Your faithful blogger has taken it upon himself to investigate the beaches of Tel Aviv while here on dutiful work assignment. He is happy to report to you that the waves are awesome, the water as blue as the stripes on Israel’s flag and so warm it’s like a hot tub with surf. And of course the food in the area is as kosherly delicious as ever.
So in case you were considering a trip down this way this week, the Continuum strongly encourages it. No thanks are necessary.
For Berle and Pamela Berger their first 48 hours as Israelis seemed much like any of their other visits. There was a day at the beach, dinner with friends, and plenty of quality time with their daughter’s family.
Our little bungalow in the Catskills isn’t much. A scarce one-bedroom dwelling with a shared porch, a single air-conditioner that only serves its purpose when the temperature is below 90, a circa-70s kitchen that doubles as the second bedroom and a bathroom that is probably better left undescribed. It seems to be a highly recommended tourist destination for flies and ants.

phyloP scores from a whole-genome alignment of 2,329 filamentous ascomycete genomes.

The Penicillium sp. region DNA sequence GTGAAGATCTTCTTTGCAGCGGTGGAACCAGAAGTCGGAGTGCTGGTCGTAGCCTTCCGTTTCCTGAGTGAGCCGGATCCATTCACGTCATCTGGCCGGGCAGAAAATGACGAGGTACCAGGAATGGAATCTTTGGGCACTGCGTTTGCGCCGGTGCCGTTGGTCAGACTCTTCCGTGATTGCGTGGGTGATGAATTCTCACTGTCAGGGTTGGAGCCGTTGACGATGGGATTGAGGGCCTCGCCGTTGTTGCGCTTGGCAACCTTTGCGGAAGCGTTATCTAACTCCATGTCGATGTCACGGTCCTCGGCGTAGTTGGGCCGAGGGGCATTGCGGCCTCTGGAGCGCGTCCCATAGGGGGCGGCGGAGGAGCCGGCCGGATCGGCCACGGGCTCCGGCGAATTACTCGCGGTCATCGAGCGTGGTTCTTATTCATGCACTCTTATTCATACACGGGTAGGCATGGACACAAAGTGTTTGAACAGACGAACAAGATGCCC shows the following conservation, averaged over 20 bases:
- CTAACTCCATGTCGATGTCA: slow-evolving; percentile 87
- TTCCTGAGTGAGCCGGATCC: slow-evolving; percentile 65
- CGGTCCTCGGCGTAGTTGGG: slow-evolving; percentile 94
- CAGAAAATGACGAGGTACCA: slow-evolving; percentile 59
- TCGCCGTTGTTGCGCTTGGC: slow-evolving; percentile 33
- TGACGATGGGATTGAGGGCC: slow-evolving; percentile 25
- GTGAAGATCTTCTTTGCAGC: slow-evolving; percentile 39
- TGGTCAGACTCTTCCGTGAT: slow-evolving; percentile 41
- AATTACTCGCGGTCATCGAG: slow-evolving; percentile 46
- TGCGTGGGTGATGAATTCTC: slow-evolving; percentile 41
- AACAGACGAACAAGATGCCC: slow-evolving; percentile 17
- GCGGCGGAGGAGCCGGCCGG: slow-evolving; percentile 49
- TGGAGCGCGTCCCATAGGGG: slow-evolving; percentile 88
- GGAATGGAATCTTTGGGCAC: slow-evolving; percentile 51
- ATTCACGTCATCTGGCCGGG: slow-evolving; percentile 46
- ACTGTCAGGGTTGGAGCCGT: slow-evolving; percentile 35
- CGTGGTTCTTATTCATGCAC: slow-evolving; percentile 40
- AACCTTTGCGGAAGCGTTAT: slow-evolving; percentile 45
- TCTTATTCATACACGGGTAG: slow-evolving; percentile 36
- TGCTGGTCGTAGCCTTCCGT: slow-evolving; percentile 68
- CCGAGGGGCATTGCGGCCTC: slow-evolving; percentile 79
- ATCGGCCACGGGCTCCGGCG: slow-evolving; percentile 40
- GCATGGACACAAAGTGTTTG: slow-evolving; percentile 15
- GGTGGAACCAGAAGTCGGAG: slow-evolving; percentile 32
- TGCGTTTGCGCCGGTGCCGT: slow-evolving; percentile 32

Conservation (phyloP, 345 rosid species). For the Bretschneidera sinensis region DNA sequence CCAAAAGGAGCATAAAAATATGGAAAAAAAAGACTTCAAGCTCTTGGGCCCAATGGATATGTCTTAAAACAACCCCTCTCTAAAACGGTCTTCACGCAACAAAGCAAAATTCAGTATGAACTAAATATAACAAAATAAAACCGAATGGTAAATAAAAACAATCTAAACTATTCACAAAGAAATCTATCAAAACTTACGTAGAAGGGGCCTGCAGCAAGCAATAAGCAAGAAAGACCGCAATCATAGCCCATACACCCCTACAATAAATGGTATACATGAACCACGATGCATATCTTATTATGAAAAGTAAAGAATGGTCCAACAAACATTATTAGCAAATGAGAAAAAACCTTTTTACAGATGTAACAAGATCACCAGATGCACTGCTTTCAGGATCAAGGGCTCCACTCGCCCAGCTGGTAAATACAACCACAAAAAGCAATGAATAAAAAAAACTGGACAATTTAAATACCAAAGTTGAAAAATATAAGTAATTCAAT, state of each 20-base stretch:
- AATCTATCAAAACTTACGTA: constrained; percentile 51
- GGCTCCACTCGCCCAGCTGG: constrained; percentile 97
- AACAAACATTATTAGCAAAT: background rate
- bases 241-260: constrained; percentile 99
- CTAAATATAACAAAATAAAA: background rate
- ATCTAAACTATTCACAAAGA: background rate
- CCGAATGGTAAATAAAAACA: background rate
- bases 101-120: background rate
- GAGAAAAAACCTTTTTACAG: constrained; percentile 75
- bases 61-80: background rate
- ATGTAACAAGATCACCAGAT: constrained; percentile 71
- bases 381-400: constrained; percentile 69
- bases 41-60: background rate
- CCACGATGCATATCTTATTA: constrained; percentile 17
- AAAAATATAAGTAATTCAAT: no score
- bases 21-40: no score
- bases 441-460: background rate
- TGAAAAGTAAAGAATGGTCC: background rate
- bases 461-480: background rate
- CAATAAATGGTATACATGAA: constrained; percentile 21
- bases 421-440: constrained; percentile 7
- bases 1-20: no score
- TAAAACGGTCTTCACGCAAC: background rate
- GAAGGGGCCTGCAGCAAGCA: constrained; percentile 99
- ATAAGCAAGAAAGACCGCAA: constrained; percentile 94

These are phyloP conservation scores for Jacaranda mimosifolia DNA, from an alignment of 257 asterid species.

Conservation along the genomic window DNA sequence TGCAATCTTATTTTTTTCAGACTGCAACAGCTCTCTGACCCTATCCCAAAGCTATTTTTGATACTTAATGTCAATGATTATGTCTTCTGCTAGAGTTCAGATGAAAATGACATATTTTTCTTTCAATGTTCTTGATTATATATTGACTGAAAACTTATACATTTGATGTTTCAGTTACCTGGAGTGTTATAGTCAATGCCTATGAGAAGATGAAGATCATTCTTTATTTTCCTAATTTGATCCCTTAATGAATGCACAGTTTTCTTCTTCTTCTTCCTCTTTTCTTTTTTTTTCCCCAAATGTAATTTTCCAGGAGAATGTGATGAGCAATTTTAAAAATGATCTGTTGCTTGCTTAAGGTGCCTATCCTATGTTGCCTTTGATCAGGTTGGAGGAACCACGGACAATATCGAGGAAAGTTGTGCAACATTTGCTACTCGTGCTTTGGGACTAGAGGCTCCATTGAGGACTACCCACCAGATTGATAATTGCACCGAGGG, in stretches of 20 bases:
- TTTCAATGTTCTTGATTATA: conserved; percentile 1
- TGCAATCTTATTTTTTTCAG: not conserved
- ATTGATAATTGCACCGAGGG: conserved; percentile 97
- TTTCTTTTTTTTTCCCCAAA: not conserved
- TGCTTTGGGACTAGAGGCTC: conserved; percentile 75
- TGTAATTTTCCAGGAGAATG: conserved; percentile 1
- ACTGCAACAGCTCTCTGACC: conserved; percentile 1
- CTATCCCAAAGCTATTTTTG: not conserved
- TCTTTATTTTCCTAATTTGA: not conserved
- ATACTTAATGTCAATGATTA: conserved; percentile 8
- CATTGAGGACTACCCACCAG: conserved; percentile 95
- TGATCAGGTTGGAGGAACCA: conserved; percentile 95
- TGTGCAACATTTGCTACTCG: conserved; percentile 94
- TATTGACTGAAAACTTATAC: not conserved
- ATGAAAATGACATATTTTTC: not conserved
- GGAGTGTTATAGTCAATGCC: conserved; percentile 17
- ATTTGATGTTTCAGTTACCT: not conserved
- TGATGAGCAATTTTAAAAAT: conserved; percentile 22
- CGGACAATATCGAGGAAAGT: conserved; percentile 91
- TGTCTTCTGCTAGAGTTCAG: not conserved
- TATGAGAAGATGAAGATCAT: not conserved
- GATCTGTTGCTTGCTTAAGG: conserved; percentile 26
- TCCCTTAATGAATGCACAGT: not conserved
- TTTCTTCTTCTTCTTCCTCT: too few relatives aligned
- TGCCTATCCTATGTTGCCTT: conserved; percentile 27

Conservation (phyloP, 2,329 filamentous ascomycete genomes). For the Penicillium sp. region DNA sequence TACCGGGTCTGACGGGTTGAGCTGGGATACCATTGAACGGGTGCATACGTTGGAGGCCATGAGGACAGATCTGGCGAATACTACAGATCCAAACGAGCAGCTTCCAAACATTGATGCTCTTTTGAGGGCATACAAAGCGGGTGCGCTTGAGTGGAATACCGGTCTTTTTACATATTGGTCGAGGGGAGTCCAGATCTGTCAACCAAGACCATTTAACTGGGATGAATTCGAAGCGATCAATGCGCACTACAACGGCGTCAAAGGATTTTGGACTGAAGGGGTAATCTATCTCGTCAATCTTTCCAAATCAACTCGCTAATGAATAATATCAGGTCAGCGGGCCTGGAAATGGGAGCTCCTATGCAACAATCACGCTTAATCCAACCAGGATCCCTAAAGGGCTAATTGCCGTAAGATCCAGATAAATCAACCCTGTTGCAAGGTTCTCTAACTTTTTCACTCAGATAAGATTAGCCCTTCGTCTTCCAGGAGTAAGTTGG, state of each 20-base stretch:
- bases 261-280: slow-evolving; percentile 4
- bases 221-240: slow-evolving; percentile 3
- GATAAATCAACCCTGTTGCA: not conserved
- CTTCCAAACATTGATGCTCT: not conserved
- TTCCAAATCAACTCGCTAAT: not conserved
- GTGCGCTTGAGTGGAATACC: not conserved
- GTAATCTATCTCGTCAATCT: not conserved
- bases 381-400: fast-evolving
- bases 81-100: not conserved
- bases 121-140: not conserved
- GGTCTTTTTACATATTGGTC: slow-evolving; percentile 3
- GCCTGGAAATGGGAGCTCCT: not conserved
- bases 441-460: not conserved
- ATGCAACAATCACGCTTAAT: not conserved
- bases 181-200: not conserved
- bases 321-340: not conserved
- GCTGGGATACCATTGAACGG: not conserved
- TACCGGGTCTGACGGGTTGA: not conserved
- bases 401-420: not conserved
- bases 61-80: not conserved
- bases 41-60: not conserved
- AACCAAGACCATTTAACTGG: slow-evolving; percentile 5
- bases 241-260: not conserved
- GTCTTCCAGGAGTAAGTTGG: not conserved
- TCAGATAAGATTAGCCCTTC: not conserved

At least it felt that way. After growing up in an area of Bensonhurst with a bare-bones Jewish community, where my brother and I sometimes faced anti-Semitism on the streets and the idea of a kosher restaurant seemed like something out of a dream, I found myself at age 12 in Midwood, the most Jewish part of Flatbush.
I want to share a letter I received from a reader regarding the portrayal of Jewish residents of Judea and Samaria. The writer’s son and family are longtime residents of Itamar, in the Samarian mountains near Nablus.